(Thought: And how often do you find ultra-Modernist houses with Louis-the-whatever furniture?)

Okay. There are furniture stores in affluent suburbs offering traditional items to a presumably educated, sophisticated clientelle. Could this be a generation-related phenomenon? That is, what sort of furniture did buyers of traditional furniture grow up with?

To briefly return to me, a woman I worked with in Albany once claimed that tastes in furniture were pretty solidly set by age 25. I didn't grow up in a house with fancy, fussy French-style furniture. Moreover, Danish Modern was all the rage when a lot of taste-formation went on during my high school and college years.

Could it be possible that an IKEA-raised generation will be as impervious to traditional style as I am?



posted by Donald at December 25, 2006


Have you seen Thos. Moser furniture at Fine Furniture Gallery in Seattle?

I make my own, mostly built-in units. And, I like older Scandinavian designs updated such as Mora clocks and bed cabinets.

Posted by: Virgil K. Saari on December 25, 2006 8:39 PM

Here are two places I've browsed online; the 1st is in Seattle, the 2nd in Portland:
Velocity Art and Design
Hive Modern Design

I'm pretty poor, so I consider these pricey. Here are three good online places that are more affordable:

West Elm

Posted by: Agnostic on December 25, 2006 11:41 PM

Donald, as you can imagine, I can stretch on this topic indefinitely, but I'll control myself and just make few notes.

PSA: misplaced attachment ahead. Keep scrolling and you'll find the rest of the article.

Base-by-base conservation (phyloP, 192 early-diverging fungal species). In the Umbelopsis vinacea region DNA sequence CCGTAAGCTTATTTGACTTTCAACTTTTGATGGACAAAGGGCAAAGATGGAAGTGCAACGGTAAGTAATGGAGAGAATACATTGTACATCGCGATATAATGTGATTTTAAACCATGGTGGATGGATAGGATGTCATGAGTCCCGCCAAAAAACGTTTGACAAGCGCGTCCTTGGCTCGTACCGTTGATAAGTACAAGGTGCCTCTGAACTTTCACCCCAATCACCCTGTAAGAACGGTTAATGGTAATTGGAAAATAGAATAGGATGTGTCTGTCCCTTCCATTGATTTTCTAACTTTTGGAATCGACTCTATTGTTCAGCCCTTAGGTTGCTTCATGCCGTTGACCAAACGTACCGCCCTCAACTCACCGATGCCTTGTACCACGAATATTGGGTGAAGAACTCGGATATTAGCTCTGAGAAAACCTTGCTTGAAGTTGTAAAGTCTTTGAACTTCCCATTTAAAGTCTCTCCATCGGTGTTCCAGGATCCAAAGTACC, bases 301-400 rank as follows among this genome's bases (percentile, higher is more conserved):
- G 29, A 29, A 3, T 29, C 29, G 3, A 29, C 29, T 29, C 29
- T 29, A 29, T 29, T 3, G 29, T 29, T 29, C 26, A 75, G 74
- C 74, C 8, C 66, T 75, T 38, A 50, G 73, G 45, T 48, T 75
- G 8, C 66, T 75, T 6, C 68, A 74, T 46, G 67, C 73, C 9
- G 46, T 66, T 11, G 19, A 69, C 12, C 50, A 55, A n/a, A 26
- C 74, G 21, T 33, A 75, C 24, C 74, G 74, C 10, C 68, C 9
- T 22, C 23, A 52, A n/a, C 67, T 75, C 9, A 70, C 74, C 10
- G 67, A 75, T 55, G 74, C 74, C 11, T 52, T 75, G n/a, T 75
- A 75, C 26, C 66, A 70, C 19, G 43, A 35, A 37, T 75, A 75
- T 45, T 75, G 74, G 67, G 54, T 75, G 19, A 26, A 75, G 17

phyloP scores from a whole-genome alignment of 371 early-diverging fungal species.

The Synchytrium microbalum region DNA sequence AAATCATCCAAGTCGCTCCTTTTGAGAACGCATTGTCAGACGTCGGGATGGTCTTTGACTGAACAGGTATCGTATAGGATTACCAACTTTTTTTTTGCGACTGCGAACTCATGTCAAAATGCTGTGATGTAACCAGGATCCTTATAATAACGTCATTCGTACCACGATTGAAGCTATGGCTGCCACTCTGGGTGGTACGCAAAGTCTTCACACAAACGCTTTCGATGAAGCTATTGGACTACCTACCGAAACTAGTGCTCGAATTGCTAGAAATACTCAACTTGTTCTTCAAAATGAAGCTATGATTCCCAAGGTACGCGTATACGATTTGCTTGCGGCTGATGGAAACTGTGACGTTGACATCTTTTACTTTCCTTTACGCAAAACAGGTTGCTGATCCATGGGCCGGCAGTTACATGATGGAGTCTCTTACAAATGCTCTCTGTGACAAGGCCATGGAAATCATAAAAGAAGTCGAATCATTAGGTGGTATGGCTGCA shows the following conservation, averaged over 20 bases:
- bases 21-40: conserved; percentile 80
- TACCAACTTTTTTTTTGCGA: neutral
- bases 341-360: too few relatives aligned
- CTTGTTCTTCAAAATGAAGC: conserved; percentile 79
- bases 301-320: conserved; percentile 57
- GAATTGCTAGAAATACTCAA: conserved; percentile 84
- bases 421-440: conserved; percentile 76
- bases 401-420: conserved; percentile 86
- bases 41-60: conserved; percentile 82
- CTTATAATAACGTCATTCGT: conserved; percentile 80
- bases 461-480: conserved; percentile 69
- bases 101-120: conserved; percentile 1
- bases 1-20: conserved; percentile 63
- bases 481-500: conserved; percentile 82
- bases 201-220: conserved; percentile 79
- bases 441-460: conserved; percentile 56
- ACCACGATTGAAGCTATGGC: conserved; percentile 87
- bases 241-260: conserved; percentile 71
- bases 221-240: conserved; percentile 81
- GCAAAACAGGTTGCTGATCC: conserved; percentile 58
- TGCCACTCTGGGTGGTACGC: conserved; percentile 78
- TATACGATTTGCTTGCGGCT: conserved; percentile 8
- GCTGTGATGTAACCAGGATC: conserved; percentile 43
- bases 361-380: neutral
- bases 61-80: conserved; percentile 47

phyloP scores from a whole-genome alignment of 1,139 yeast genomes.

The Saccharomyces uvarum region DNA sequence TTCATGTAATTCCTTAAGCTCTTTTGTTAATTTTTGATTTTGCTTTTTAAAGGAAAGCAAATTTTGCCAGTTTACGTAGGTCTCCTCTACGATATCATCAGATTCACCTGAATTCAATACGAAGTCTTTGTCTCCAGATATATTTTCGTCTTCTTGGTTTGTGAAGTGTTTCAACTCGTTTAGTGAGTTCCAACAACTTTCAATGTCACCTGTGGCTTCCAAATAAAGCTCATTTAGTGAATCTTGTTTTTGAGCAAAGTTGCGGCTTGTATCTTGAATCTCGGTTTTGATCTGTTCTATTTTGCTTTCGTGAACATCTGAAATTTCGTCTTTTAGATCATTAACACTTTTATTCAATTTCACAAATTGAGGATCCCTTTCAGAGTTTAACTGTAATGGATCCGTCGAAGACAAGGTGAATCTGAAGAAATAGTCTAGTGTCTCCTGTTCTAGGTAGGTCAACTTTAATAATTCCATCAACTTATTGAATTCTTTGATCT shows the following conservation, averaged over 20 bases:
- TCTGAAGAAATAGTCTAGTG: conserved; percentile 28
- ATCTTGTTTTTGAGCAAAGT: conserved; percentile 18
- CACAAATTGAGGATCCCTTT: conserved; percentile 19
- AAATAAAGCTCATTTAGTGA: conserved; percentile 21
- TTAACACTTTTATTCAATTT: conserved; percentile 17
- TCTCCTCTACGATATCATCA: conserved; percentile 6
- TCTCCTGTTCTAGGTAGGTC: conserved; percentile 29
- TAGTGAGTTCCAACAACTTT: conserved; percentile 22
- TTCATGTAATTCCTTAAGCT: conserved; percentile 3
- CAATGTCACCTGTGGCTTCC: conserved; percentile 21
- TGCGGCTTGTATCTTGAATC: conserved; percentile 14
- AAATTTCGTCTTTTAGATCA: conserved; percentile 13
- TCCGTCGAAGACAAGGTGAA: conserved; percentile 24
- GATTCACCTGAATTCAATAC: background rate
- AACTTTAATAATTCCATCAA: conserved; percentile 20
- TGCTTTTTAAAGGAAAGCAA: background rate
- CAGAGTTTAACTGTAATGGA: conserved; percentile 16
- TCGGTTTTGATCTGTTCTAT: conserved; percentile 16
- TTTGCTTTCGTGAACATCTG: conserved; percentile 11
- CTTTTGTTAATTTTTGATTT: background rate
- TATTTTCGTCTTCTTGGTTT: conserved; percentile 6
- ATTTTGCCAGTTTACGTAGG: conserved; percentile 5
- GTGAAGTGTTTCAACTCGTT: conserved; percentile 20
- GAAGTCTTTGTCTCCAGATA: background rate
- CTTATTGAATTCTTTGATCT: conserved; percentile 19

You are not the only one frustrated customer with means and let-down expectation on the furniture market, facing unappetizing choice of either faux traditional monstrosity or sterile chilliness of early modernism. [well, there are more equally unappealing varieties on retail market, but in relatively small percentage].

If you have time, I'll advise you to browse through archives at Look at their "open threads", and into the "products" section->furniture items: you'll see what majority of participants want and how they proposed to fill the void. Control group: educated active urbanites, which means: age - from 25 to 55, mostly college-modernist-indoctrinated, but reality-corrected later in life. In short: majority came to conclusions similar with yours (Danish Modern, early 70's and recent more or less knock-offs of the period) or decided go combination custom-built/eclectic. Exceptions allowed.

The age of the Henredon clientèle, in my opinion, doesn't matter that much. I'd say it's mentality of nouveau riche , itself a respectfully old American tradition. What's more, it's an international phenomenon; I can't tell you how many Russian emigrees I seen that fit this model: as soon as they earn enough to buy the house and furnish it according to "status", they fall into gold tassels, cornucopia carving and fluted columns - with occasional glass tabletop set on top; in other words, domain of Architectural Digest.

Why do you thing all those preposterous "home makeover" shows are so popular? There is a void, and somebody has to fill it.

God, I'm glad to be an interior designer.

Posted by: Tatyana on December 26, 2006 5:47 AM

There is no finer furniture than that produced in France for the aristocracy between about 1720 and 1770. As Kenneth Clark noted, they not only contrived furniture that was beautiful, but also comfortable. After two hundred years, as might be expected, it's still popular.

Posted by: Bob Grier on December 26, 2006 9:48 AM

This may be apropos of nothing, but it seems as if every other weekend I see people selling (mostly living room) furniture out of trucks parked in vacant lots and similar places. The trucks often bear the logo "Direct from North Carolina," or something to similar effect, as if production in the Tar Heel State is somehow a guarantee of quality.